NGOs, gov’t, and politicians spar over influence of foreign aid

Ministry of Finance
(File photo: Ameer Khalifeh/Jordan News)
AMMAN — Controversy over Jordan’s growing dependence on foreign aid has risen to the surface again after Islamist MP Saleh Al-Armouti voiced his concern about the negative influence of foreign aid on Jordan’s political and social systems. Speaking during the Lower House general budget debate on Thursday, Armouti claimed that non-profit organizations (NGOs) use foreign funds to change policies and advocate issues that contradict religion and local traditions. اضافة اعلان

“Foreign aid is dangerous to society. Some of the NGOs’ goals go against our [political] system; a lot of these NGOs hurt our country and write reports to foreign parties, which they use to pressure us such as the case with the CEDAW agreement,” Armouti said.

Economic and investment expert Wajdi Makharmeh told Jordan News that he agrees that some of these NGOs influence the sociopolitical sphere. “The current constitutional reforms came after pressure from foreign organizations. Therefore aid does influence some of the policies and social traditions in a way that we were not used to,” Makharmeh said.

However, he explained that Jordan has been relying on foreign aid throughout its history to fund the budget and the deficit. In recent years Jordan has become primarily dependent on American and European assistance in the form of grants and soft loans. This support helps Jordan cover a part of its capital and current expenditures since the government’s budget increased noticeably during the past few years due to the expansion of the public sector, Makharmeh said.

“Lack of foreign aid can create issues that would force the government to increase taxes or borrow more money. So it is an important factor in mitigating budget deficit, but this support comes at a political price,” Makharmeh added.

Veteran journalist Daoud Kuttab told Jordan News that Jordan is a developing country and a strategic one as well, which is supported by many countries around the world. He explained that foreign aid is significant for the stability and continuity of Jordan.

“There is no free lunch, it [foreign aid] has influence and no country in the world is immune from foreign influence. It depends on how you deal with it, how much you give away to the influence, and how much it forces you to deviate from your own goals and priorities,” Kuttab said. “But as long as you can make them [the donors] understand what your priorities are and they respect them, then that it is fine. The problem would happen if aid has strings attached that forces you to deviate from national goals,” he added.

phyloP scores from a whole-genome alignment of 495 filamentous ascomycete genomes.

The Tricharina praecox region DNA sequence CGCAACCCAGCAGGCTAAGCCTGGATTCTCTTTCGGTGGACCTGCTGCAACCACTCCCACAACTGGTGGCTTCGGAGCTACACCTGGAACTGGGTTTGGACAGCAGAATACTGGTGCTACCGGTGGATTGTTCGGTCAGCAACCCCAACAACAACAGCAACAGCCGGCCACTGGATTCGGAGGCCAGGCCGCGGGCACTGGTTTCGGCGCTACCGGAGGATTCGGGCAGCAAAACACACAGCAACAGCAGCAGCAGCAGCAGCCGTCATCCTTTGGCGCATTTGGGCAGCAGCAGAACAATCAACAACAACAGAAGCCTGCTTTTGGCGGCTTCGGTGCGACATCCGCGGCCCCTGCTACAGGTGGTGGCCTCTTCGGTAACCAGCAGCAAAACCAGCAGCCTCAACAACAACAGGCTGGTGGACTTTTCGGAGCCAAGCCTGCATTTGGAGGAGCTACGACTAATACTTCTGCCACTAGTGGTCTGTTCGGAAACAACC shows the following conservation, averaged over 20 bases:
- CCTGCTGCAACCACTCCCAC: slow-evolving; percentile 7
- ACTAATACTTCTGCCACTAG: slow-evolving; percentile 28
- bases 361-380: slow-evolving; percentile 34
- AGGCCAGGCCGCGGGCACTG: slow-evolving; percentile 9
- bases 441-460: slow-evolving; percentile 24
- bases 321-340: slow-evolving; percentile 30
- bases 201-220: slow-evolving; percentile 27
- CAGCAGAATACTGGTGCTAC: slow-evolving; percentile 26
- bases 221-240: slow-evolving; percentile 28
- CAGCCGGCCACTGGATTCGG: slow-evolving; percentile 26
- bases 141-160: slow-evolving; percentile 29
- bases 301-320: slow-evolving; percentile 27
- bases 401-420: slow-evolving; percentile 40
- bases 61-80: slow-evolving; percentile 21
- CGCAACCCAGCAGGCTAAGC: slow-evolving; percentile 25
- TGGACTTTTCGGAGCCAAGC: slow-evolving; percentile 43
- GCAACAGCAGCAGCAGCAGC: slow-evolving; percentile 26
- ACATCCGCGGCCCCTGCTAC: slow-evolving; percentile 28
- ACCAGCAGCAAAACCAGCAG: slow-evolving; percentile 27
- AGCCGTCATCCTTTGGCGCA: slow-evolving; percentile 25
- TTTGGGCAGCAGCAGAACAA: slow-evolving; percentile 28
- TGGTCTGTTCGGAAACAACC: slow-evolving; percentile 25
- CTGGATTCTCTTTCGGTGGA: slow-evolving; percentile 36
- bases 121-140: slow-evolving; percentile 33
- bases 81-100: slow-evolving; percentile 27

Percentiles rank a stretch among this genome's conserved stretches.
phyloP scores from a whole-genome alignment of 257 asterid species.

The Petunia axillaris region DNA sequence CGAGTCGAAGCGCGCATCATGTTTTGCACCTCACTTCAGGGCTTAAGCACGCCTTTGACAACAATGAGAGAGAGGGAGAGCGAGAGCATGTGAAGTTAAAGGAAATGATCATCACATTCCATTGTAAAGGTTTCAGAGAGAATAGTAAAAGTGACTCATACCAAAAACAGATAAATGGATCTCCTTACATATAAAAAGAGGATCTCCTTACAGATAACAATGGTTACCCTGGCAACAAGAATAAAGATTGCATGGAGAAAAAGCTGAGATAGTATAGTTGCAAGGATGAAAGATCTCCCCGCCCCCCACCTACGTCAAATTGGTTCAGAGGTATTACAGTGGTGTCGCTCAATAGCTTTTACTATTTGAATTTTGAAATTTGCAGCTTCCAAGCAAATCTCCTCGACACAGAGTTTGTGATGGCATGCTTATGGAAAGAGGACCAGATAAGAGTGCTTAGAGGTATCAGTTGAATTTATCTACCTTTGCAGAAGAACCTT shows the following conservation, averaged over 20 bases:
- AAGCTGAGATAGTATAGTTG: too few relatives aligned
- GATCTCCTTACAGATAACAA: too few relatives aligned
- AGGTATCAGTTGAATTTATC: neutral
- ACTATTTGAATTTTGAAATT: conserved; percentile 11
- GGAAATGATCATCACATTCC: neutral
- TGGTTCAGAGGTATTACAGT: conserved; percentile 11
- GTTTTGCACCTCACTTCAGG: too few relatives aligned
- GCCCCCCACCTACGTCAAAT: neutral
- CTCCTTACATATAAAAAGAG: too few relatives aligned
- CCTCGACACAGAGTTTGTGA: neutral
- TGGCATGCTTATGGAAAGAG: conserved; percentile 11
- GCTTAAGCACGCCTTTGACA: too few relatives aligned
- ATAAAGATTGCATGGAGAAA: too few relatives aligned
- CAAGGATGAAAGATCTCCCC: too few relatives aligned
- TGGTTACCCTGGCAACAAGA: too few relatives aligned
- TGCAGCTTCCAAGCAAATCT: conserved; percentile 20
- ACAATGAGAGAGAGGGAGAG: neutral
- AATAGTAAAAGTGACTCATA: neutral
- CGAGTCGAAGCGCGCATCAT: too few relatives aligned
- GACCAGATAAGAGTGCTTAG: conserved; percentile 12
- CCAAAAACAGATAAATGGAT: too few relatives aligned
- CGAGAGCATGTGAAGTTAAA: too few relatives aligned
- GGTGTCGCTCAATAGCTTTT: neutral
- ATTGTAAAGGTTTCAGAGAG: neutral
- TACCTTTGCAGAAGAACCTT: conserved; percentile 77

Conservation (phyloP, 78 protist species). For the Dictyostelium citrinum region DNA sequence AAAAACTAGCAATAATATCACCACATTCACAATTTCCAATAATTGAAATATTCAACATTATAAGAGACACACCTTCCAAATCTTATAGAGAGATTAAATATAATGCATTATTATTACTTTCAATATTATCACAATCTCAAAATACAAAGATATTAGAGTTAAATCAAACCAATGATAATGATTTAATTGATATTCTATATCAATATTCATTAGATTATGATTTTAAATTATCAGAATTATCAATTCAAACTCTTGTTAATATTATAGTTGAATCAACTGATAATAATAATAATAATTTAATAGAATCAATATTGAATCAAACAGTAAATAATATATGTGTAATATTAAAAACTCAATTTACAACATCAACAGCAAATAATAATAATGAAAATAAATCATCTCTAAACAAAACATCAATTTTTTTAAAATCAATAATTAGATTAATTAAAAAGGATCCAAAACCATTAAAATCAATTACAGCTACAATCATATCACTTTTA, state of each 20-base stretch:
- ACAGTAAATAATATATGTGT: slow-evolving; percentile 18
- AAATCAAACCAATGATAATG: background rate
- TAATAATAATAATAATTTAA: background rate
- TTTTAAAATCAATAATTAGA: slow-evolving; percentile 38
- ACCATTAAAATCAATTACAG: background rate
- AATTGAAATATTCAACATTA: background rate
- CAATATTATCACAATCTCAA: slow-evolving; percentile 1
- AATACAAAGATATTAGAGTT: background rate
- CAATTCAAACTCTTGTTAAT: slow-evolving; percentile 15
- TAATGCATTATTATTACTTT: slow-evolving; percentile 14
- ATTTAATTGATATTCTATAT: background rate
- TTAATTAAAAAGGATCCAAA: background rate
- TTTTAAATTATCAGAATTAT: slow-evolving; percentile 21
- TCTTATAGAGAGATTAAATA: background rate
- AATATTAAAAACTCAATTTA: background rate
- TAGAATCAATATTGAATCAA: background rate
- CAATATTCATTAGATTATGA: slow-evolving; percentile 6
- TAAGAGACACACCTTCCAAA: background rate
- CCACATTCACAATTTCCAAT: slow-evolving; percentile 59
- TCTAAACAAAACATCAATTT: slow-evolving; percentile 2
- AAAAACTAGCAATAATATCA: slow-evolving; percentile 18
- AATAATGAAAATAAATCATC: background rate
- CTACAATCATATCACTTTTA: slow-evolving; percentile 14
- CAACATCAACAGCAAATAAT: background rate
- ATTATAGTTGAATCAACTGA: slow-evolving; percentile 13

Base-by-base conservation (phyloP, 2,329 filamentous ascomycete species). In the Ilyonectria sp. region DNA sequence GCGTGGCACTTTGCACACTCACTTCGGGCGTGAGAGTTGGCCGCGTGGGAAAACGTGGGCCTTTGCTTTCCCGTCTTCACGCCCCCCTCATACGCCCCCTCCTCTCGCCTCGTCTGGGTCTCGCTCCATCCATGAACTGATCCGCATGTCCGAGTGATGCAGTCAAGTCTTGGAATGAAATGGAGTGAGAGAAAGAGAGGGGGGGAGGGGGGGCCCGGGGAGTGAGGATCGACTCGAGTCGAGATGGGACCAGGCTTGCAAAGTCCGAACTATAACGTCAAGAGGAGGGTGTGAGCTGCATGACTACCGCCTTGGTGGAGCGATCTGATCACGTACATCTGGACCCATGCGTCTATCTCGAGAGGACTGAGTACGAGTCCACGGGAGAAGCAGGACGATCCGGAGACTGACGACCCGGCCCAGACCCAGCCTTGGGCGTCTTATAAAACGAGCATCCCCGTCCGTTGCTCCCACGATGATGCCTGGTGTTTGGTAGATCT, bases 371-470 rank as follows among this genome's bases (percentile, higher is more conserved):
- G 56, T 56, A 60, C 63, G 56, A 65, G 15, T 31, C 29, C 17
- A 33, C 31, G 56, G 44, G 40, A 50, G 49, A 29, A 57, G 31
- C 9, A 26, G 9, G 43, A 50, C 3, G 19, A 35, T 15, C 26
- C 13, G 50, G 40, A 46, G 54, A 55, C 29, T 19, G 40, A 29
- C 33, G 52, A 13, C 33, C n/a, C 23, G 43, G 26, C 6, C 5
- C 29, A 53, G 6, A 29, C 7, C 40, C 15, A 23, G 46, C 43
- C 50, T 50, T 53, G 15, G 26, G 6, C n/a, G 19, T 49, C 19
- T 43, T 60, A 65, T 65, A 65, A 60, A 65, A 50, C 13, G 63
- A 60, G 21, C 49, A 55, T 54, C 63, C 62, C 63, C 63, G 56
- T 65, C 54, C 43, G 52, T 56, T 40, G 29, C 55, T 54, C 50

He explained that three entities enjoy foreign support; the government, international agencies like the UN, and independent NGOs. However, he added that Jordan had lost significant donors because of imposed restrictions on NGOs by the government. Moreover, he believes that these NGOs do not have the influence as Armouti had pointed.

Former Minister for State of Economic Affairs Yusuf Mansur told Jordan News that there is no escape from being dependent on foreign aid. However, he advocates a departure from this habit.

“We have to advocate that we become less dependent on foreign aid. It does very little to improve the productivity of Jordanians, so it doesn’t help us graduate from our dependency. As long as the aid is spent the way it is, it is not going to help us escape the vicious aid cycle,” Mansur said.

He explained that aid is sometimes tied to what donor countries want or support and sometimes it is also affected by our policies. “We have to put the donor’s interest first and foremost, and that had affected our vision in the past,” Mansur added.

He said that for Jordan to become less dependent on foreign aid, it has to have a solid private sector and a thriving economy that is filled with innovation and creativity. In addition, we need to have the patience to achieve such goals since they are long term plans that could take up to 30 years to become tangible, he added.

“I know that for many countries it took 30 years or more to achieve economic breakthroughs, and Jordan cannot be the exception. Do we have governments that are willing to work on something whose fruits will take 30 years to mature?” he asked.

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